Garish Christmas decorations have been spotted from space, with Nasa/NOAA satellites showing lights put up across the globe for the festive season.
By looking at daily data from the Suomi National Polar-orbiting Partnership satellite, Nasa scientist Miguel Román showed how patterns in night time light intensity change during the major holiday seasons of Christmas and Ramadan.
During Christmas, many US cities shine up to 50% brighter at night than they do for the rest of the year. In some Middle Eastern cities, the same is true during Ramadan.
Analysis of the 2012/2013 Christmas period showed lights started getting brighter after Black Friday, continuing through to New Year's Day.
In most suburbs and outskirts of major cities, light intensity increased by 30 to 50%. Lights in urban areas increased by up to 30%. Florida shows a particular penchant for Christmas lights, maps show.
Román said: "These lighting patterns are tracking a national shared tradition."
Study co-author Eleanor Stokes added: "Overall, we see less light increases in the dense urban centres, compared to the suburbs and small towns where you have more yard space and single-family homes."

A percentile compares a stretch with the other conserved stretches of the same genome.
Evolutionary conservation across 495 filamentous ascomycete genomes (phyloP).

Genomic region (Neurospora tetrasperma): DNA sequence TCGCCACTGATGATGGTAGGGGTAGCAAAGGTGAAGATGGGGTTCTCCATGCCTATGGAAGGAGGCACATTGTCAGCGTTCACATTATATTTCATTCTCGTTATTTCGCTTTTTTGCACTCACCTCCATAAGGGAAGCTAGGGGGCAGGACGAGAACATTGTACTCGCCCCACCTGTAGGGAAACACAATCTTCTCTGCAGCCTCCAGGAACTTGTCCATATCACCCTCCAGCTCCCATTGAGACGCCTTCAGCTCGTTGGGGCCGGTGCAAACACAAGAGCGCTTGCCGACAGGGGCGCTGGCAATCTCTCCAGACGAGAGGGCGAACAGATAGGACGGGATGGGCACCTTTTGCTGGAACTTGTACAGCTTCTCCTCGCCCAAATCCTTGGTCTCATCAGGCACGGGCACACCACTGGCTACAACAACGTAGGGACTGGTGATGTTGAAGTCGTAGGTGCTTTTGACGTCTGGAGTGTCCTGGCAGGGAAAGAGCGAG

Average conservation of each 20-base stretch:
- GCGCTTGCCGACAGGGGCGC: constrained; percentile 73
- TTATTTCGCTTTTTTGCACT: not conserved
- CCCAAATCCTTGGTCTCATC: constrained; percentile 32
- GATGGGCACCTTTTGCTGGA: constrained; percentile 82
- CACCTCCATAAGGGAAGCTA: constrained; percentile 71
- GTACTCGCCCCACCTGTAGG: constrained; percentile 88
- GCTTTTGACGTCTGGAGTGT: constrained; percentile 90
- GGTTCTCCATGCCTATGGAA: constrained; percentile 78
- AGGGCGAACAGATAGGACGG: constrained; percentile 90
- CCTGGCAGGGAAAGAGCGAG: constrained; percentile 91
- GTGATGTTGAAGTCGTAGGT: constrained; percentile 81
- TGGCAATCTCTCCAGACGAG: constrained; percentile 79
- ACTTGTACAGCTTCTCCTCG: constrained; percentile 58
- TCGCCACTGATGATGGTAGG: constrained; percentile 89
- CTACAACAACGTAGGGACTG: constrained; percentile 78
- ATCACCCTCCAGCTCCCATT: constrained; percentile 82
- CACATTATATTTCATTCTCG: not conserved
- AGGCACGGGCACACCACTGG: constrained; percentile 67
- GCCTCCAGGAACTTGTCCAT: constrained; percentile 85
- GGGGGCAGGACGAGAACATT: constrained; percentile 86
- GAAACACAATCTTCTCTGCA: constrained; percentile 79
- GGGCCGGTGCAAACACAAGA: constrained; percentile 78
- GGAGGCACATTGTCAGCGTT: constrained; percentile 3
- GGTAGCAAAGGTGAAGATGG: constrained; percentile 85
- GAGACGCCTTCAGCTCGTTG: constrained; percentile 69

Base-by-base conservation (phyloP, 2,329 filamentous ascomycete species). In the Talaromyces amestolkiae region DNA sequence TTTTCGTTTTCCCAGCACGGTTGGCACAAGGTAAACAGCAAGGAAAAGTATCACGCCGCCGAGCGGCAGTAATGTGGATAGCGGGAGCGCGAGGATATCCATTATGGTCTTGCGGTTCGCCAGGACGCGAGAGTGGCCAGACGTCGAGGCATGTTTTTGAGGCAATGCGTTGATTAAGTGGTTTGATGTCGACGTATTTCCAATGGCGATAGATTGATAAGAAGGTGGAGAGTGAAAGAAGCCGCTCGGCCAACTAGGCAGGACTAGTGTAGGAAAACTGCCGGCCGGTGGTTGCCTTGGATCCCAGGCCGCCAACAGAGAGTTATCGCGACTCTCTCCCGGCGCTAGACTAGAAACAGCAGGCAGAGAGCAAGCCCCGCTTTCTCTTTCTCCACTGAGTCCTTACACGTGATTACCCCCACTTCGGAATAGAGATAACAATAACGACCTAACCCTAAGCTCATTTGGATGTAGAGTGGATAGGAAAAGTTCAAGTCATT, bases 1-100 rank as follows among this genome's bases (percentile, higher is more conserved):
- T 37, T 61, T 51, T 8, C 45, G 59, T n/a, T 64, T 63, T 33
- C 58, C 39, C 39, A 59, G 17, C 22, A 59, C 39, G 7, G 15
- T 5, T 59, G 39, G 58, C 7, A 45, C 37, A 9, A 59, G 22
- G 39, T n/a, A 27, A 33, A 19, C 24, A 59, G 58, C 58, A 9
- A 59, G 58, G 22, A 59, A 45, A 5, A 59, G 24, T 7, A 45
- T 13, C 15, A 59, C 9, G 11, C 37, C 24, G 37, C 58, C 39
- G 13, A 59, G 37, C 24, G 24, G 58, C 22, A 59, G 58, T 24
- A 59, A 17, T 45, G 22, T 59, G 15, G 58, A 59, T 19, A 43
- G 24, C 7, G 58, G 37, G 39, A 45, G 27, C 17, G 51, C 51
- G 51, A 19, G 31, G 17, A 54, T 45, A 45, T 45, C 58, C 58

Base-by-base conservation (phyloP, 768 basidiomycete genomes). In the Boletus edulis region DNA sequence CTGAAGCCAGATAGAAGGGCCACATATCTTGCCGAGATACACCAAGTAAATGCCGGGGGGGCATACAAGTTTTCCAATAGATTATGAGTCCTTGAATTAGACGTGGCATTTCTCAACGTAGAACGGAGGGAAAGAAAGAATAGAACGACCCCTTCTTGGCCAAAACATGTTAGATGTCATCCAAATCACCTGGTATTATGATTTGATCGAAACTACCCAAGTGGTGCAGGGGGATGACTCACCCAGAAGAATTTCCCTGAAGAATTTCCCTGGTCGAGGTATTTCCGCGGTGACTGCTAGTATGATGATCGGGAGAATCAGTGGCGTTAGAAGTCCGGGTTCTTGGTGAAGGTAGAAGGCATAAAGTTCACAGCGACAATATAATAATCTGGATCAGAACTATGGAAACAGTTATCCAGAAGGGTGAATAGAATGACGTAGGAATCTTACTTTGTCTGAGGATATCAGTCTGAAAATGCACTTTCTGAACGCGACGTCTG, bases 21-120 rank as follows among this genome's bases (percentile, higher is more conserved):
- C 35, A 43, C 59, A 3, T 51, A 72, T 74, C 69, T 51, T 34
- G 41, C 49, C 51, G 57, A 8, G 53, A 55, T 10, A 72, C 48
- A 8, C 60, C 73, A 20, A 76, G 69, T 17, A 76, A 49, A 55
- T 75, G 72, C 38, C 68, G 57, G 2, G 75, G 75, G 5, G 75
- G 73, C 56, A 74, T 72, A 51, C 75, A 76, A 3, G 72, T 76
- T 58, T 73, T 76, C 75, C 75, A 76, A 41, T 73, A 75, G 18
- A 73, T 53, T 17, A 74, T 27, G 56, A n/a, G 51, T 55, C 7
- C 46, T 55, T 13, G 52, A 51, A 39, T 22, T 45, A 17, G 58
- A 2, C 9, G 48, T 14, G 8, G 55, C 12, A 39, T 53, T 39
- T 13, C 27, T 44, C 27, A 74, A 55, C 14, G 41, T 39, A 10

The team first noticed a significant increase in light intensity over Egypt in 2012. They found the change corresponded with the holy month of Ramadan – when daytime fasting means many social gatherings take place after dark.
Experts say being able to track energy trends will allow policy makers to better understand what drives consumption.
"More than 70% of greenhouse gas emissions come from urban areas," Román said. "If we're going to reduce these emissions, then we'll have to do more than just use energy-efficient cars and appliances. We also need to understand how dominant social phenomena, the changing demographics of urban centres, and socio-cultural settings affect energy-use decisions.
"We can now see pieces of these patterns from space – when, where and how often we turn on the lights."